Enclosure status
IUCN status
Critically endangered
Scientific name
Acipenser sturio & Acipenser oxyrinchus oxyrinchus
UK & Europe
Marine and freshwater

Sturgeon in the UK

The UK is home to 2 native species of sturgeon, the Atlantic (Acipenser oxyrinchus) and European sturgeon (Acipenser sturio). These species can reach up to 5m long and can live for over 60 years! Both species are diadromous, meaning that they spend most of their lives foraging in coastal and marine areas, and migrate into freshwater to spawn.

They were once found in UK coastal, estuarine and freshwater, but a combination of pressures has made them two of the UK’s rarest species. Sturgeons are actually the most Critically Endangered group of animals on the IUCN Red list.  

We're working together to restore sturgeon as part of the UK sturgeon Alliance, a group of UK wildlife conservation charities championing sturgeon conservation. Bringing our expertise on species reintroduction to the alliance, to help restore the species. 

Why were UK sturgeon lost? 

Pan-European sturgeon populations declined in the 1800s due to a number of threats, including over-exploitation for meat and caviar, and barriers to freshwater spawning grounds. 

Sturgeon were persecuted by salmon farmers who believed they would eat their salmon, this included shooting and even pitchforking sturgeon as they swam upstream.  Like other migratory fish species, they're restricted by any barriers in our rivers, which reduces the spawning habitat they have available. Sturgeons also don't reach maturity until 10-18 years old, which makes them particularly vulnerable to population loss. 

Report a sturgeon sighting

Reintroducing sturgeon 

Reintroductions of both species in Europe has given rapidly declining populations a chance to recover across Europe. While all indications are that these reintroductions have been successful, the sturgeon’s late maturity means that it will be a few more years before we can know with certainty.  It is likely that the sturgeons we are starting to see in UK coastal waters have come from these reintroductions.  

Restoring UK sturgeon

The UK Sturgeon Alliance has developed a UK Sturgeon Conservation Strategy and Action Plan, which sets out 5 goals for sturgeon recovery:  

  1. Essential habitat restoration and protection,  

  1. Population recovery,  

  1. Bycatch reduction, 

  1. Stakeholder engagement, and 

  1. Closing evidence gaps. 

UK sturgeon conservation strategy and action plan

We're working collaboratively to recover native sturgeons in the UK, find out how we're making a big difference for this giant fish.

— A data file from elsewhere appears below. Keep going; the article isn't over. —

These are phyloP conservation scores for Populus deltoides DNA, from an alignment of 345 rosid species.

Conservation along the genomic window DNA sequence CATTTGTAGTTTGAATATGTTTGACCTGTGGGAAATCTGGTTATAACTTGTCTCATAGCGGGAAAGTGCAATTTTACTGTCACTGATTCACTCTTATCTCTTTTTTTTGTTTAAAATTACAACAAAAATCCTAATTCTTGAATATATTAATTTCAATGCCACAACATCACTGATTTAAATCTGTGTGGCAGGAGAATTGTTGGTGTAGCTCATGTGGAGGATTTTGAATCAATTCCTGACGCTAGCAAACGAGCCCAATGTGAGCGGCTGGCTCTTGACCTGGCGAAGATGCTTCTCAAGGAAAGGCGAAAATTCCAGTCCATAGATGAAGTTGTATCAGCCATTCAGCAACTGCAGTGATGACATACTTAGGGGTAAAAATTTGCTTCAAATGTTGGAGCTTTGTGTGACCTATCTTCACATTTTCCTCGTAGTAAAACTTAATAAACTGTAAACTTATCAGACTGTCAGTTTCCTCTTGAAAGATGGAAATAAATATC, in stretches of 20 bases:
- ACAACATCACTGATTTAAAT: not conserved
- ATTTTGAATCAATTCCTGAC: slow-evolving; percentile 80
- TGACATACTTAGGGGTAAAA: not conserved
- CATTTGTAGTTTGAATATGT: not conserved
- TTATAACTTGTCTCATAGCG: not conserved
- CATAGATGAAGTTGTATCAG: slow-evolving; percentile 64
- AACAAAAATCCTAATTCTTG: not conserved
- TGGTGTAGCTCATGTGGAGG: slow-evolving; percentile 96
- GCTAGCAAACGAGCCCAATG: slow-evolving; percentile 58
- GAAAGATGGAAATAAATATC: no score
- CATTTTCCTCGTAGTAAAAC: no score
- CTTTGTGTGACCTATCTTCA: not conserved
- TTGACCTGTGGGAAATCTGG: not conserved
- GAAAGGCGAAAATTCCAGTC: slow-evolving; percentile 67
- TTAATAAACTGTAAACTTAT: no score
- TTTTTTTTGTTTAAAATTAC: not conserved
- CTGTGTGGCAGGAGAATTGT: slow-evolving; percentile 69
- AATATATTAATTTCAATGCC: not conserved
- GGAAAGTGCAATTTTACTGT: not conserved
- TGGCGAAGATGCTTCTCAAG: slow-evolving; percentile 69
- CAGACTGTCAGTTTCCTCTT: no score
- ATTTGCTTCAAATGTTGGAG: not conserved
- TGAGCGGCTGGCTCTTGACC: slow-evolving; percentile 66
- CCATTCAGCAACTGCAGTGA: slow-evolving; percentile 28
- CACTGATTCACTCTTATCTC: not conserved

Restoring marine and freshwater ecosystems

Basking shark in UK waters

Marine and freshwater

They cover 71% of the surface of our planet, and yet they are still the least explored.

Sturgeon habitat 

Sturgeon rely on a range of habitats, including muddy seabed, freshwater gravels, and estuarine muds. Their migratory lifecycle means that access to these essential habitats is critical to their survival. Many historical sturgeon rivers now have barriers that limit their access to essential freshwater spawning habitats. One of the goals of the UK Sturgeon Alliance is to improve sturgeon ability to migrate into our fresh waters.

What do sturgeon eat? 

Sturgeon are benthic feeders, which means they scavenge along the sea or riverbed. They use their barbels to find food which includes worms, crabs, mussels and small fish. 

European sea sturgeon (Acipenser sturio)
UK native sturgeon, the Atlantic sturgeon being released into the wild

Sturgeon facts

  • Sturgeon are the most Critically Endangered group of species on the planet. Globally, 85% of sturgeon are at risk of extinction making them the most threatened group of animals on the IUCN Red List of Threatened Species.
  • All 26 species of sturgeon are on the IUCN Red List with almost two-thirds of sturgeon Critically Endangered. 

Recovering native wildlife

  • Hazel dormouse close-up, dark circular eyes with rosy orange fur
    Reintroducing the hazel dormouse to British countryside

    Hazel dormouse

    By working together with our conservation partners, we've managed to successfully reintroduce over 1,000 dormice

  • a group of seals seen during our aerial surveys in the Greater Thames estuary.
    Protecting harbour and grey seal populations in the Thames

    Thames Marine Mammal Conservation

    ZSL has been monitoring marine mammals in the Tidal Thames since the early 2000s, to better understand and conserve species such as grey seals, harbour seals and porpoises.

  • Sperm whale in the Wash
    Understanding strandings

    Cetacean Strandings Investigation Programme (CSIP)

    The Cetacean Strandings Investigation Programme (CSIP) coordinates the investigation of all cetaceans, marine turtles and basking sharks that strand around the English and Welsh coastline

  • european eel closeup of face
    The species are now classified as ‘Critically Endangered’

    European eel conservation

    European eels once thrived in London’s rivers but the number of young joining the adult populations has dropped dramatically since the 1980s.

  • marine habitat
    Putting the health of our marine ecosystem first

    Marine Habitat Restoration

    Marine habitats are essential to the health of our marine ecosystem, and hold environmental and social importance, providing valuable ecosystem services.

  • Seals on a bank on Thames Estuary
    22 March 2023

    What to do if you find a dead seal

    We're the public to report strandings of dead seals across English and Welsh coastlines and waterways to help ZSL scientists further understand the threats facing marine mammals on our native shores. 

  • Conservation in UK and Europe